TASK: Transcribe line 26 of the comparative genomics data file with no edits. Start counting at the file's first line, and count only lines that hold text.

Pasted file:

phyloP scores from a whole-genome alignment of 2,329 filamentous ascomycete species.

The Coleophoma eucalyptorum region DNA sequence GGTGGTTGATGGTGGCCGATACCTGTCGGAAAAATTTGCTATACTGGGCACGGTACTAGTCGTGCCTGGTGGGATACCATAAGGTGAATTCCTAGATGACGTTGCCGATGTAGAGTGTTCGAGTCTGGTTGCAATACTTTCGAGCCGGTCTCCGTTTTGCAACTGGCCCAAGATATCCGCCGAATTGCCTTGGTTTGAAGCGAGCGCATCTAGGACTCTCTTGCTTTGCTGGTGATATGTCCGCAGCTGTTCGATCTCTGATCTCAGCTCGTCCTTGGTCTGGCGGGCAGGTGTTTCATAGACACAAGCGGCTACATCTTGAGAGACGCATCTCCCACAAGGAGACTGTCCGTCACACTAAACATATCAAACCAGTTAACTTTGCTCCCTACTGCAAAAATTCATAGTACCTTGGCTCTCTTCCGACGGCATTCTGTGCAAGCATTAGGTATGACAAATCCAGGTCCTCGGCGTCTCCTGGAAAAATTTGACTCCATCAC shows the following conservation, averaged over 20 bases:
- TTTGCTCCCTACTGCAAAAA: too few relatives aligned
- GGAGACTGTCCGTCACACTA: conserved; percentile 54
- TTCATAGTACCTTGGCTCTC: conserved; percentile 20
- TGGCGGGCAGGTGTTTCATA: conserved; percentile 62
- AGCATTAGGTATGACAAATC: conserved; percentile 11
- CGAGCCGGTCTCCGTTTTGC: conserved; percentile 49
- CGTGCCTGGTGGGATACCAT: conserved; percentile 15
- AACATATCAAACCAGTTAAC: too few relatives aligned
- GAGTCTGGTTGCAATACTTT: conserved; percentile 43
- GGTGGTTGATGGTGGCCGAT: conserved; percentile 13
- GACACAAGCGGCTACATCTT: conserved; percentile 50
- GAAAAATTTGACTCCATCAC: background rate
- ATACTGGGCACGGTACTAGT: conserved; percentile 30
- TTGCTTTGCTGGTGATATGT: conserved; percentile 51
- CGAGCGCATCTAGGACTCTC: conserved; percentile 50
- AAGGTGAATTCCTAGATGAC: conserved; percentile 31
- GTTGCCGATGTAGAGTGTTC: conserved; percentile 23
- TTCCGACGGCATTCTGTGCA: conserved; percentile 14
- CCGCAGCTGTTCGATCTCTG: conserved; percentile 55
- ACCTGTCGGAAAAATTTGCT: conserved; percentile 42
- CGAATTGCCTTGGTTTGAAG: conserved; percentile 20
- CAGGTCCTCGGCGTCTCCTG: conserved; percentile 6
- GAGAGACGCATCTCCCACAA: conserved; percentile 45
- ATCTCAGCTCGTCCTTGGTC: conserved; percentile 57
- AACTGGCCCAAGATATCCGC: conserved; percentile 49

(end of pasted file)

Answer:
- ATCTCAGCTCGTCCTTGGTC: conserved; percentile 57